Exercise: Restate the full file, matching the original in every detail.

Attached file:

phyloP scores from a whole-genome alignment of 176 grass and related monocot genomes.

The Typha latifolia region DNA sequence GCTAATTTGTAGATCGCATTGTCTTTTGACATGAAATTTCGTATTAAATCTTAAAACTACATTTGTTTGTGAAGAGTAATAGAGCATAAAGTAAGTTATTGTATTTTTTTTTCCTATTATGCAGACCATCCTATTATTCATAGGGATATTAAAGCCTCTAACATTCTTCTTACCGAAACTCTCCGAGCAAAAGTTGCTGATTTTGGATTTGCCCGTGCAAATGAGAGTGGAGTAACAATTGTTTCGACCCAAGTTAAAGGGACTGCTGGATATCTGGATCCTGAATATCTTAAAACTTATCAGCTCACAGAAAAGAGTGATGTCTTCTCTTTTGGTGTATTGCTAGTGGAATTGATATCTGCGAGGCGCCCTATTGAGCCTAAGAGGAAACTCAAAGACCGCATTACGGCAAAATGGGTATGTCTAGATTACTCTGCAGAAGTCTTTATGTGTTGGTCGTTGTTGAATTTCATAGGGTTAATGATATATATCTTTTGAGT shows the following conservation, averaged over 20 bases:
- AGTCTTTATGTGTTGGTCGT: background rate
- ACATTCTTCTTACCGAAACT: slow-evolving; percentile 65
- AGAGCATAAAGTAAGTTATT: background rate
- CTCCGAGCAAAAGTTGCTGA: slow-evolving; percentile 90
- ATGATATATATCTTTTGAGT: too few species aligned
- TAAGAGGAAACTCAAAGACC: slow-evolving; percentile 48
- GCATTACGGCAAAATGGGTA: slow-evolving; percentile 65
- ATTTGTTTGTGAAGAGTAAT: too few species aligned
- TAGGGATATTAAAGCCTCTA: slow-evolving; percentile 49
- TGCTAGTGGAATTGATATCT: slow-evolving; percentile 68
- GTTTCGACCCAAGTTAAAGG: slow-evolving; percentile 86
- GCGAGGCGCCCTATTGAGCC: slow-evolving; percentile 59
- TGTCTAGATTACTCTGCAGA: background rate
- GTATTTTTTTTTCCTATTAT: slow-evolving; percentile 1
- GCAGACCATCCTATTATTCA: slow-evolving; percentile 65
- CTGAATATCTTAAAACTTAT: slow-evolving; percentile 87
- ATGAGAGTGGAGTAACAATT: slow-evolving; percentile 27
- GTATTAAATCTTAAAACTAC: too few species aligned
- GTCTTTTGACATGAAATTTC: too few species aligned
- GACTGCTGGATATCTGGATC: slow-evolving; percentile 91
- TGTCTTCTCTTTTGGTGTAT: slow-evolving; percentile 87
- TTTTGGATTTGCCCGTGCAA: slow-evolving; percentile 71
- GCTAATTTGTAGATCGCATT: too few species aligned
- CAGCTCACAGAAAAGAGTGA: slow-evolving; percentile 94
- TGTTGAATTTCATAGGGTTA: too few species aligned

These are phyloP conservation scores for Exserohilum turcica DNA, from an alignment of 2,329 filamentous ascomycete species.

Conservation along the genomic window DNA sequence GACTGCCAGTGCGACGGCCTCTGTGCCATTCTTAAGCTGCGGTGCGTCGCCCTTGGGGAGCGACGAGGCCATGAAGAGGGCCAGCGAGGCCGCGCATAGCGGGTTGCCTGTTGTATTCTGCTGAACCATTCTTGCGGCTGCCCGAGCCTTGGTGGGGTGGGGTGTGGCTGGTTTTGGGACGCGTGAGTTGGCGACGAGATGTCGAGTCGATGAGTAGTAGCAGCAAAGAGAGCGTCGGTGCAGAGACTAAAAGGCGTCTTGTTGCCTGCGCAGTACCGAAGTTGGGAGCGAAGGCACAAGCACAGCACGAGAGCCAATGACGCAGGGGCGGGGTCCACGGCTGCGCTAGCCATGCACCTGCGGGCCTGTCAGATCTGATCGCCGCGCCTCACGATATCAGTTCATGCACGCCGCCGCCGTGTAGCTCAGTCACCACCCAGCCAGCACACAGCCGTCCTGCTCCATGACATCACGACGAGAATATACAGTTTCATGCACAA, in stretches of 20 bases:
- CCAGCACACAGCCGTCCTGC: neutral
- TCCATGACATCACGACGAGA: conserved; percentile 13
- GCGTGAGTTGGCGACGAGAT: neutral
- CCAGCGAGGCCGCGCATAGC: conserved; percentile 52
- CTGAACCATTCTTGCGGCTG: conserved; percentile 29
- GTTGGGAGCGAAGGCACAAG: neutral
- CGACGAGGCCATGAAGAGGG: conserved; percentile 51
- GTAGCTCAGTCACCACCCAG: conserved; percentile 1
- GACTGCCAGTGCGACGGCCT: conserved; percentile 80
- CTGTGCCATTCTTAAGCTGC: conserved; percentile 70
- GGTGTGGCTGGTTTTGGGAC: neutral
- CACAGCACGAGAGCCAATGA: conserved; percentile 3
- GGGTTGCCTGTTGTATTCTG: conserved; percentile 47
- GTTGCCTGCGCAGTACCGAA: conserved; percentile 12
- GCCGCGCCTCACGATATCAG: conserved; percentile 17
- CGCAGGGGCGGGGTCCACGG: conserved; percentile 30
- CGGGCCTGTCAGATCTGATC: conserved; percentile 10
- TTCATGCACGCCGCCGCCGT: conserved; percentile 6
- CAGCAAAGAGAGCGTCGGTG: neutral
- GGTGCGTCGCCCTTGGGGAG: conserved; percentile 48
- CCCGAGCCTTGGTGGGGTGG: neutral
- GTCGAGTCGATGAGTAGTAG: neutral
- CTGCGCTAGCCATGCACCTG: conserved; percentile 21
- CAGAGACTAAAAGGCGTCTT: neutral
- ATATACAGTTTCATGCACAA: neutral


phyloP scores from a whole-genome alignment of 176 grass and related monocot genomes.

The Typha latifolia region DNA sequence GCTAATTTGTAGATCGCATTGTCTTTTGACATGAAATTTCGTATTAAATCTTAAAACTACATTTGTTTGTGAAGAGTAATAGAGCATAAAGTAAGTTATTGTATTTTTTTTTCCTATTATGCAGACCATCCTATTATTCATAGGGATATTAAAGCCTCTAACATTCTTCTTACCGAAACTCTCCGAGCAAAAGTTGCTGATTTTGGATTTGCCCGTGCAAATGAGAGTGGAGTAACAATTGTTTCGACCCAAGTTAAAGGGACTGCTGGATATCTGGATCCTGAATATCTTAAAACTTATCAGCTCACAGAAAAGAGTGATGTCTTCTCTTTTGGTGTATTGCTAGTGGAATTGATATCTGCGAGGCGCCCTATTGAGCCTAAGAGGAAACTCAAAGACCGCATTACGGCAAAATGGGTATGTCTAGATTACTCTGCAGAAGTCTTTATGTGTTGGTCGTTGTTGAATTTCATAGGGTTAATGATATATATCTTTTGAGT shows the following conservation, averaged over 20 bases:
- AGTCTTTATGTGTTGGTCGT: background rate
- ACATTCTTCTTACCGAAACT: slow-evolving; percentile 65
- AGAGCATAAAGTAAGTTATT: background rate
- CTCCGAGCAAAAGTTGCTGA: slow-evolving; percentile 90
- ATGATATATATCTTTTGAGT: too few species aligned
- TAAGAGGAAACTCAAAGACC: slow-evolving; percentile 48
- GCATTACGGCAAAATGGGTA: slow-evolving; percentile 65
- ATTTGTTTGTGAAGAGTAAT: too few species aligned
- TAGGGATATTAAAGCCTCTA: slow-evolving; percentile 49
- TGCTAGTGGAATTGATATCT: slow-evolving; percentile 68
- GTTTCGACCCAAGTTAAAGG: slow-evolving; percentile 86
- GCGAGGCGCCCTATTGAGCC: slow-evolving; percentile 59
- TGTCTAGATTACTCTGCAGA: background rate
- GTATTTTTTTTTCCTATTAT: slow-evolving; percentile 1
- GCAGACCATCCTATTATTCA: slow-evolving; percentile 65
- CTGAATATCTTAAAACTTAT: slow-evolving; percentile 87
- ATGAGAGTGGAGTAACAATT: slow-evolving; percentile 27
- GTATTAAATCTTAAAACTAC: too few species aligned
- GTCTTTTGACATGAAATTTC: too few species aligned
- GACTGCTGGATATCTGGATC: slow-evolving; percentile 91
- TGTCTTCTCTTTTGGTGTAT: slow-evolving; percentile 87
- TTTTGGATTTGCCCGTGCAA: slow-evolving; percentile 71
- GCTAATTTGTAGATCGCATT: too few species aligned
- CAGCTCACAGAAAAGAGTGA: slow-evolving; percentile 94
- TGTTGAATTTCATAGGGTTA: too few species aligned

These are phyloP conservation scores for Exserohilum turcica DNA, from an alignment of 2,329 filamentous ascomycete species.

Conservation along the genomic window DNA sequence GACTGCCAGTGCGACGGCCTCTGTGCCATTCTTAAGCTGCGGTGCGTCGCCCTTGGGGAGCGACGAGGCCATGAAGAGGGCCAGCGAGGCCGCGCATAGCGGGTTGCCTGTTGTATTCTGCTGAACCATTCTTGCGGCTGCCCGAGCCTTGGTGGGGTGGGGTGTGGCTGGTTTTGGGACGCGTGAGTTGGCGACGAGATGTCGAGTCGATGAGTAGTAGCAGCAAAGAGAGCGTCGGTGCAGAGACTAAAAGGCGTCTTGTTGCCTGCGCAGTACCGAAGTTGGGAGCGAAGGCACAAGCACAGCACGAGAGCCAATGACGCAGGGGCGGGGTCCACGGCTGCGCTAGCCATGCACCTGCGGGCCTGTCAGATCTGATCGCCGCGCCTCACGATATCAGTTCATGCACGCCGCCGCCGTGTAGCTCAGTCACCACCCAGCCAGCACACAGCCGTCCTGCTCCATGACATCACGACGAGAATATACAGTTTCATGCACAA, in stretches of 20 bases:
- CCAGCACACAGCCGTCCTGC: neutral
- TCCATGACATCACGACGAGA: conserved; percentile 13
- GCGTGAGTTGGCGACGAGAT: neutral
- CCAGCGAGGCCGCGCATAGC: conserved; percentile 52
- CTGAACCATTCTTGCGGCTG: conserved; percentile 29
- GTTGGGAGCGAAGGCACAAG: neutral
- CGACGAGGCCATGAAGAGGG: conserved; percentile 51
- GTAGCTCAGTCACCACCCAG: conserved; percentile 1
- GACTGCCAGTGCGACGGCCT: conserved; percentile 80
- CTGTGCCATTCTTAAGCTGC: conserved; percentile 70
- GGTGTGGCTGGTTTTGGGAC: neutral
- CACAGCACGAGAGCCAATGA: conserved; percentile 3
- GGGTTGCCTGTTGTATTCTG: conserved; percentile 47
- GTTGCCTGCGCAGTACCGAA: conserved; percentile 12
- GCCGCGCCTCACGATATCAG: conserved; percentile 17
- CGCAGGGGCGGGGTCCACGG: conserved; percentile 30
- CGGGCCTGTCAGATCTGATC: conserved; percentile 10
- TTCATGCACGCCGCCGCCGT: conserved; percentile 6
- CAGCAAAGAGAGCGTCGGTG: neutral
- GGTGCGTCGCCCTTGGGGAG: conserved; percentile 48
- CCCGAGCCTTGGTGGGGTGG: neutral
- GTCGAGTCGATGAGTAGTAG: neutral
- CTGCGCTAGCCATGCACCTG: conserved; percentile 21
- CAGAGACTAAAAGGCGTCTT: neutral
- ATATACAGTTTCATGCACAA: neutral